„Charles Lindbergh, in life as in my novel, may have been a genuine racist and an anti-Semite and a white supremacist sympathetic to Fascism, but he was also — because of the extraordinary feat of his solo trans-Atlantic flight at the age of 25 — an authentic American hero 13 years before I have him winning the presidency. … Trump, by comparison, is a massive fraud, the evil sum of his deficiencies, devoid of everything but the hollow ideology of a megalomaniac.“

—  Philip Roth

Comparing Charles Lindbergh's leadership of an "America First" movement with that of Donald Trump, in responses to being asked about foreseeing an America such as now exists in his earlier writings, including his alternate-history novel The Plot Against America (2004) where Lindbergh defeated FDR for the presidency in 1940, as quoted in "No Longer Writing, Philip Roth Still Has Plenty to Say" by Charles Mcgrath, in The New York Times (16 January 2018) https://www.nytimes.com/2018/01/16/books/review/philip-roth-interview.html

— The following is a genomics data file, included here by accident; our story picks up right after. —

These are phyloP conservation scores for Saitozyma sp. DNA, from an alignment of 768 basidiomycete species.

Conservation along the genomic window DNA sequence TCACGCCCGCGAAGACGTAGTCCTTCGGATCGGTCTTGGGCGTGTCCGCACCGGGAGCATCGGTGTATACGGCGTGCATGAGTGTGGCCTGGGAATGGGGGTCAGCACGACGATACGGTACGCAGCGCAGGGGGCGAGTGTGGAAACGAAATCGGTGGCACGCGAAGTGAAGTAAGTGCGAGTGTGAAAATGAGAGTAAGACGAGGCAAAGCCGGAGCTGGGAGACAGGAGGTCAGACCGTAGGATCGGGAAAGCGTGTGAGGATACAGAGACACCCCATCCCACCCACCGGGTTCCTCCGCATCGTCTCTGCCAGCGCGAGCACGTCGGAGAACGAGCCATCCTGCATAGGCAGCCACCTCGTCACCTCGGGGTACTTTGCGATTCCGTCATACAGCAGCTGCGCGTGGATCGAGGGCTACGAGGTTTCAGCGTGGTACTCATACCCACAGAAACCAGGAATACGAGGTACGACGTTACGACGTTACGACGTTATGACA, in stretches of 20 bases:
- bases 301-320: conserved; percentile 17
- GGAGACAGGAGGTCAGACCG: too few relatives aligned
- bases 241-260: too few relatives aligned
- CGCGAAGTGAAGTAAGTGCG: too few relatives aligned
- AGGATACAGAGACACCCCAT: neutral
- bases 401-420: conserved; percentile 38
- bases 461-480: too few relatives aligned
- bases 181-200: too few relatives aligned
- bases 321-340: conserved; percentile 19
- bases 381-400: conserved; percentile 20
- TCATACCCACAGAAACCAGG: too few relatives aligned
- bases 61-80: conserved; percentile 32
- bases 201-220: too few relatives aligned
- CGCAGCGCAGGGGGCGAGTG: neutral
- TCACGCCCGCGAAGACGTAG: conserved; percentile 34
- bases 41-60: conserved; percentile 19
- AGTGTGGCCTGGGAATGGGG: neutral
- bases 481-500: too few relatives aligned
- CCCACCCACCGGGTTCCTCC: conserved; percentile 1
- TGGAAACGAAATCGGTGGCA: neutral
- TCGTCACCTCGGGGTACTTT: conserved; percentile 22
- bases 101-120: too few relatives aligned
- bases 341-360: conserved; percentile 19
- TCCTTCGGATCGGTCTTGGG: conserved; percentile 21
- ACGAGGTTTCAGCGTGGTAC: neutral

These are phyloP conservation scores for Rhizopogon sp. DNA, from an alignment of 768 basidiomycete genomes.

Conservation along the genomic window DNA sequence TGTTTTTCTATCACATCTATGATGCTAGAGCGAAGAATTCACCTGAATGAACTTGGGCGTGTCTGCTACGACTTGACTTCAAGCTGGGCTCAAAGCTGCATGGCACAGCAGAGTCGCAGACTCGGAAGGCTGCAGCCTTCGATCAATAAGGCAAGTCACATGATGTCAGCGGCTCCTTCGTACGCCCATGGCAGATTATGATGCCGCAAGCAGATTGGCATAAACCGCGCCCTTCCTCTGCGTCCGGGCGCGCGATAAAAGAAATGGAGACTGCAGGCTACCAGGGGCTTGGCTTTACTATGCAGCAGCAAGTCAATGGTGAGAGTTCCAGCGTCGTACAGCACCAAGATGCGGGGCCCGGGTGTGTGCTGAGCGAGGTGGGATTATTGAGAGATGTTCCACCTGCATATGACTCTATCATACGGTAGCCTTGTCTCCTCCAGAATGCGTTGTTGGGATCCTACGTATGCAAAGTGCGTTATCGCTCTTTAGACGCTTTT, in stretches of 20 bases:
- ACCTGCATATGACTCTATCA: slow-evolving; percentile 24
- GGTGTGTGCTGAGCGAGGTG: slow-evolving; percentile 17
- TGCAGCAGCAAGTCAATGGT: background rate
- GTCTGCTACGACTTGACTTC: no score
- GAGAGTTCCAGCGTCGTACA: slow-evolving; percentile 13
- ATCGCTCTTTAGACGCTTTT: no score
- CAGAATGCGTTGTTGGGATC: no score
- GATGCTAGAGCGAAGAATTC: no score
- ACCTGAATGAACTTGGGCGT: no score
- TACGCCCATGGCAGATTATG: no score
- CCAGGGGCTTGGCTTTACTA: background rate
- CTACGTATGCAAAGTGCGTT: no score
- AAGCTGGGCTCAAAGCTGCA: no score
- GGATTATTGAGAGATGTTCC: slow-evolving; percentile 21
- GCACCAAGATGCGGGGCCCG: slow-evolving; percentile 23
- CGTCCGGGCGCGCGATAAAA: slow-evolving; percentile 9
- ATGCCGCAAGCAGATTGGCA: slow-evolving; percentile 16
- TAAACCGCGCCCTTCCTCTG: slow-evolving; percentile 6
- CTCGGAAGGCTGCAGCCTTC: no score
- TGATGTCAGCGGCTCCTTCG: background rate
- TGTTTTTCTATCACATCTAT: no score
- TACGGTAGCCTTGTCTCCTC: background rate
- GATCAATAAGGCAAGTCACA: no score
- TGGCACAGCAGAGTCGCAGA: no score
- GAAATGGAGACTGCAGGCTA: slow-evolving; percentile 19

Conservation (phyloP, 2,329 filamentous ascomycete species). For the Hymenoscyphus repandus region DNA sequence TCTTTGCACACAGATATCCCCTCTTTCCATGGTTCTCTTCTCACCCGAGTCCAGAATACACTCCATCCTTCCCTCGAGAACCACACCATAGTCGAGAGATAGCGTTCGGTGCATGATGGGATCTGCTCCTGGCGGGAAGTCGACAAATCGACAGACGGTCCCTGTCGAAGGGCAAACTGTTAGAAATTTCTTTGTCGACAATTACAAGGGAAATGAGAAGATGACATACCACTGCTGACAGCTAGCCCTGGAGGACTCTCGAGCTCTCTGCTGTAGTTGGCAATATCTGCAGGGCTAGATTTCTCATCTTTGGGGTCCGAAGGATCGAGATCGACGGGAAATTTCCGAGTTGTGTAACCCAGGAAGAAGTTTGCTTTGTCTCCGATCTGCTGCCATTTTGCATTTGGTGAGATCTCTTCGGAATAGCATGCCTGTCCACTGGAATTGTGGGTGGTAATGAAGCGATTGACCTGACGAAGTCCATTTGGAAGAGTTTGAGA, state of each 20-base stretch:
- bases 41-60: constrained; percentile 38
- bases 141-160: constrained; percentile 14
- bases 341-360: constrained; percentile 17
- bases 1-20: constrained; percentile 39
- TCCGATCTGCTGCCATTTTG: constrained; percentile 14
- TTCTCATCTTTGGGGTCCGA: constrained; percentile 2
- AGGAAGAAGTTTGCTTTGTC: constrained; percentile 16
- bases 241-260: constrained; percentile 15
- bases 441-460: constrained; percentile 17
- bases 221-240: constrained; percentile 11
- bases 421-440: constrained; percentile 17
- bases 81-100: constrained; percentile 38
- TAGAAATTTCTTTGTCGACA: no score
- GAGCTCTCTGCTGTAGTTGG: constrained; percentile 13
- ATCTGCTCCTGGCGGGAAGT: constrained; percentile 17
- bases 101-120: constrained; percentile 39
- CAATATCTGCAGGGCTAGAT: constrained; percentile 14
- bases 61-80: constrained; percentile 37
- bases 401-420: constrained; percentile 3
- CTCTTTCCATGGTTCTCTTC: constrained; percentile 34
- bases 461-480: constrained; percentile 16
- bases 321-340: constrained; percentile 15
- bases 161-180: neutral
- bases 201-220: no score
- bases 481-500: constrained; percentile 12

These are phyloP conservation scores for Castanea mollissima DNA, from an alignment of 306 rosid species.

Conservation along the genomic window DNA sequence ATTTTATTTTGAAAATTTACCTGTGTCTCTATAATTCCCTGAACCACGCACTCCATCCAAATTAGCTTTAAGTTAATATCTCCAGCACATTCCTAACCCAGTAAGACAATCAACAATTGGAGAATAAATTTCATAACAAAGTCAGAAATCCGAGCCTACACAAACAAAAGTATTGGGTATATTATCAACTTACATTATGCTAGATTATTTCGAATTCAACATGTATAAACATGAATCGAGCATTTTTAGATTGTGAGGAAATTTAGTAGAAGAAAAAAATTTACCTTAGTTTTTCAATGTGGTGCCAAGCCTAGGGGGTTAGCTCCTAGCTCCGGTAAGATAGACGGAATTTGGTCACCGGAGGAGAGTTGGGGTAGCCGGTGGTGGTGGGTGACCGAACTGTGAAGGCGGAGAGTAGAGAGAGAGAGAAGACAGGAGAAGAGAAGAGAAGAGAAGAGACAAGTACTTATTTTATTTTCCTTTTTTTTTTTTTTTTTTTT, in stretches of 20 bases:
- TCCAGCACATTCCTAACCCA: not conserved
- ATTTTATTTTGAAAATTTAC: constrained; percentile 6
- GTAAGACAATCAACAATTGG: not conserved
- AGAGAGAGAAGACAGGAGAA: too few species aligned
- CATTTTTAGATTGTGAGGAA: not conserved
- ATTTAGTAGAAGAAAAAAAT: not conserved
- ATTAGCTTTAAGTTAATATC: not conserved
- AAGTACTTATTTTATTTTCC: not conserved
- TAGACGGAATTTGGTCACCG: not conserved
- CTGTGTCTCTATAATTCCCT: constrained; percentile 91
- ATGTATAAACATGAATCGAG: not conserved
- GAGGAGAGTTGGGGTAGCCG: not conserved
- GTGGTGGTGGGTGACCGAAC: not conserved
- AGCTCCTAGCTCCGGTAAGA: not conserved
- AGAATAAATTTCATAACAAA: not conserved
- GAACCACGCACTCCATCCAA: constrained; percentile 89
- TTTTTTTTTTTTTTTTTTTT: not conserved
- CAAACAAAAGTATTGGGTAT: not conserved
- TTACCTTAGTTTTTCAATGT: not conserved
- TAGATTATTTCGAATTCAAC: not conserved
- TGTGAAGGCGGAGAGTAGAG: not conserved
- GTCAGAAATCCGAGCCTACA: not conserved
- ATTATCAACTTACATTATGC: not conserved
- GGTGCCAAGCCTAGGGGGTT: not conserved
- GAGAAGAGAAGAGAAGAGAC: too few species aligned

Kontext: No one I know of has foreseen an America like the one we live in today. No one (except perhaps the acidic H. L. Mencken, who famously described American democracy as “the worship of jackals by jackasses”) could have imagined that the 21st-century catastrophe to befall the U. S. A., the most debasing of disasters, would appear not, say, in the terrifying guise of an Orwellian Big Brother but in the ominously ridiculous commedia dell’arte figure of the boastful buffoon. How naïve I was in 1960 to think that I was an American living in preposterous times! How quaint! But then what could I know in 1960 of 1963 or 1968 or 1974 or 2001 or 2016? … However prescient The Plot Against America might seem to you, there is surely one enormous difference between the political circumstances I invent there for the U. S. in 1940 and the political calamity that dismays us so today. It’s the difference in stature between a President Lindbergh and a President Trump. Charles Lindbergh, in life as in my novel, may have been a genuine racist and an anti-Semite and a white supremacist sympathetic to Fascism, but he was also — because of the extraordinary feat of his solo trans-Atlantic flight at the age of 25 — an authentic American hero 13 years before I have him winning the presidency. … Trump, by comparison, is a massive fraud, the evil sum of his deficiencies, devoid of everything but the hollow ideology of a megalomaniac.